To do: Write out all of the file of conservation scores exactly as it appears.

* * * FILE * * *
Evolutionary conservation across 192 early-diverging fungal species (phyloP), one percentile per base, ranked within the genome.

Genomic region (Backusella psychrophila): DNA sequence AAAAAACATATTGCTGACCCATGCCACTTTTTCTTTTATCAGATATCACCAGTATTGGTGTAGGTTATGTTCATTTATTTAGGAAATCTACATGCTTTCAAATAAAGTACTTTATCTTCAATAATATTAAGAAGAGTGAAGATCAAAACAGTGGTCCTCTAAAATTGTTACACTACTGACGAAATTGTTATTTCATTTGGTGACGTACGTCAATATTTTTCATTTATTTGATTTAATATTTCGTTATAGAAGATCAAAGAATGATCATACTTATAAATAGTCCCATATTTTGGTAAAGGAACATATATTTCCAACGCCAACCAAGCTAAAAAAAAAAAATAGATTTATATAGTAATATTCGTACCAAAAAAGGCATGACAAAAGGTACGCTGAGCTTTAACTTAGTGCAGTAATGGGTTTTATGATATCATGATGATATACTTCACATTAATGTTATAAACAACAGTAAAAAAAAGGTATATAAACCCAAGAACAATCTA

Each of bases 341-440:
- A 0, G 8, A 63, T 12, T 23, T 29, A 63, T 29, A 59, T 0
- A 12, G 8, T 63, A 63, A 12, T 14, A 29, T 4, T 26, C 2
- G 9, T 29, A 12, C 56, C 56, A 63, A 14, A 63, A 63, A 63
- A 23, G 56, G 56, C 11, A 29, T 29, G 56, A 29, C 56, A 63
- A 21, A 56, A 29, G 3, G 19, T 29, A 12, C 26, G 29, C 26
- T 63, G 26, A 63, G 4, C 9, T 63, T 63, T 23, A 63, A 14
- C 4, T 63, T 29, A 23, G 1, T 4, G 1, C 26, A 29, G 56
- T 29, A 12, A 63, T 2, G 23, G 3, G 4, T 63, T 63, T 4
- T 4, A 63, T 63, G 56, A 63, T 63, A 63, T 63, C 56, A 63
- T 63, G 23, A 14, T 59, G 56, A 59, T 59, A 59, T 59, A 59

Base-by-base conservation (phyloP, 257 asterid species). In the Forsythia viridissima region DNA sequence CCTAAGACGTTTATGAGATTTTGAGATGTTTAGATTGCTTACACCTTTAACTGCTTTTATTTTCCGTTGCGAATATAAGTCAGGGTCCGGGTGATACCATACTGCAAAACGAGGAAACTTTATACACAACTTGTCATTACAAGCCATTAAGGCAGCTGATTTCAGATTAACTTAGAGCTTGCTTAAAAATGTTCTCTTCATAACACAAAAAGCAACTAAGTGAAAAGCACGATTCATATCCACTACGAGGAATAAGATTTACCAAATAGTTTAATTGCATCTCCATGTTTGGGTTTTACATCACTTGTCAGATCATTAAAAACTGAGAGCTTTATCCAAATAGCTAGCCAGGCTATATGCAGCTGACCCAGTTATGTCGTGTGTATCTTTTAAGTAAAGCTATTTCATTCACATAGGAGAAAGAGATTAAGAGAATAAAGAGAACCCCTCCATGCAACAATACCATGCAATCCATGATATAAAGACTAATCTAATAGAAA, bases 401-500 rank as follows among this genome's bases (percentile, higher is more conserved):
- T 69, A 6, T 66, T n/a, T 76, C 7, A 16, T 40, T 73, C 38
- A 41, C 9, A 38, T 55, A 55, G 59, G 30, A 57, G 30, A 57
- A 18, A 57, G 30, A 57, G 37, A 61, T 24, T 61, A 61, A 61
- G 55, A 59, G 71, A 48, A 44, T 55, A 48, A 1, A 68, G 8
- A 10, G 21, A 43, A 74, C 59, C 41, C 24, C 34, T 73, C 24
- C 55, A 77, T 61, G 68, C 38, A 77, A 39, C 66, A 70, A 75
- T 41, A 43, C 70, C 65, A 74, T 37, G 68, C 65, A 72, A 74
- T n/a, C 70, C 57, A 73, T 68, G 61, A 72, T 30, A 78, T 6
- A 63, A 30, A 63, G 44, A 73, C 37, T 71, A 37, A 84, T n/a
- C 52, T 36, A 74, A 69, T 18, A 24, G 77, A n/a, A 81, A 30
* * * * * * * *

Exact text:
Evolutionary conservation across 192 early-diverging fungal species (phyloP), one percentile per base, ranked within the genome.

Genomic region (Backusella psychrophila): DNA sequence AAAAAACATATTGCTGACCCATGCCACTTTTTCTTTTATCAGATATCACCAGTATTGGTGTAGGTTATGTTCATTTATTTAGGAAATCTACATGCTTTCAAATAAAGTACTTTATCTTCAATAATATTAAGAAGAGTGAAGATCAAAACAGTGGTCCTCTAAAATTGTTACACTACTGACGAAATTGTTATTTCATTTGGTGACGTACGTCAATATTTTTCATTTATTTGATTTAATATTTCGTTATAGAAGATCAAAGAATGATCATACTTATAAATAGTCCCATATTTTGGTAAAGGAACATATATTTCCAACGCCAACCAAGCTAAAAAAAAAAAATAGATTTATATAGTAATATTCGTACCAAAAAAGGCATGACAAAAGGTACGCTGAGCTTTAACTTAGTGCAGTAATGGGTTTTATGATATCATGATGATATACTTCACATTAATGTTATAAACAACAGTAAAAAAAAGGTATATAAACCCAAGAACAATCTA

Each of bases 341-440:
- A 0, G 8, A 63, T 12, T 23, T 29, A 63, T 29, A 59, T 0
- A 12, G 8, T 63, A 63, A 12, T 14, A 29, T 4, T 26, C 2
- G 9, T 29, A 12, C 56, C 56, A 63, A 14, A 63, A 63, A 63
- A 23, G 56, G 56, C 11, A 29, T 29, G 56, A 29, C 56, A 63
- A 21, A 56, A 29, G 3, G 19, T 29, A 12, C 26, G 29, C 26
- T 63, G 26, A 63, G 4, C 9, T 63, T 63, T 23, A 63, A 14
- C 4, T 63, T 29, A 23, G 1, T 4, G 1, C 26, A 29, G 56
- T 29, A 12, A 63, T 2, G 23, G 3, G 4, T 63, T 63, T 4
- T 4, A 63, T 63, G 56, A 63, T 63, A 63, T 63, C 56, A 63
- T 63, G 23, A 14, T 59, G 56, A 59, T 59, A 59, T 59, A 59

Base-by-base conservation (phyloP, 257 asterid species). In the Forsythia viridissima region DNA sequence CCTAAGACGTTTATGAGATTTTGAGATGTTTAGATTGCTTACACCTTTAACTGCTTTTATTTTCCGTTGCGAATATAAGTCAGGGTCCGGGTGATACCATACTGCAAAACGAGGAAACTTTATACACAACTTGTCATTACAAGCCATTAAGGCAGCTGATTTCAGATTAACTTAGAGCTTGCTTAAAAATGTTCTCTTCATAACACAAAAAGCAACTAAGTGAAAAGCACGATTCATATCCACTACGAGGAATAAGATTTACCAAATAGTTTAATTGCATCTCCATGTTTGGGTTTTACATCACTTGTCAGATCATTAAAAACTGAGAGCTTTATCCAAATAGCTAGCCAGGCTATATGCAGCTGACCCAGTTATGTCGTGTGTATCTTTTAAGTAAAGCTATTTCATTCACATAGGAGAAAGAGATTAAGAGAATAAAGAGAACCCCTCCATGCAACAATACCATGCAATCCATGATATAAAGACTAATCTAATAGAAA, bases 401-500 rank as follows among this genome's bases (percentile, higher is more conserved):
- T 69, A 6, T 66, T n/a, T 76, C 7, A 16, T 40, T 73, C 38
- A 41, C 9, A 38, T 55, A 55, G 59, G 30, A 57, G 30, A 57
- A 18, A 57, G 30, A 57, G 37, A 61, T 24, T 61, A 61, A 61
- G 55, A 59, G 71, A 48, A 44, T 55, A 48, A 1, A 68, G 8
- A 10, G 21, A 43, A 74, C 59, C 41, C 24, C 34, T 73, C 24
- C 55, A 77, T 61, G 68, C 38, A 77, A 39, C 66, A 70, A 75
- T 41, A 43, C 70, C 65, A 74, T 37, G 68, C 65, A 72, A 74
- T n/a, C 70, C 57, A 73, T 68, G 61, A 72, T 30, A 78, T 6
- A 63, A 30, A 63, G 44, A 73, C 37, T 71, A 37, A 84, T n/a
- C 52, T 36, A 74, A 69, T 18, A 24, G 77, A n/a, A 81, A 30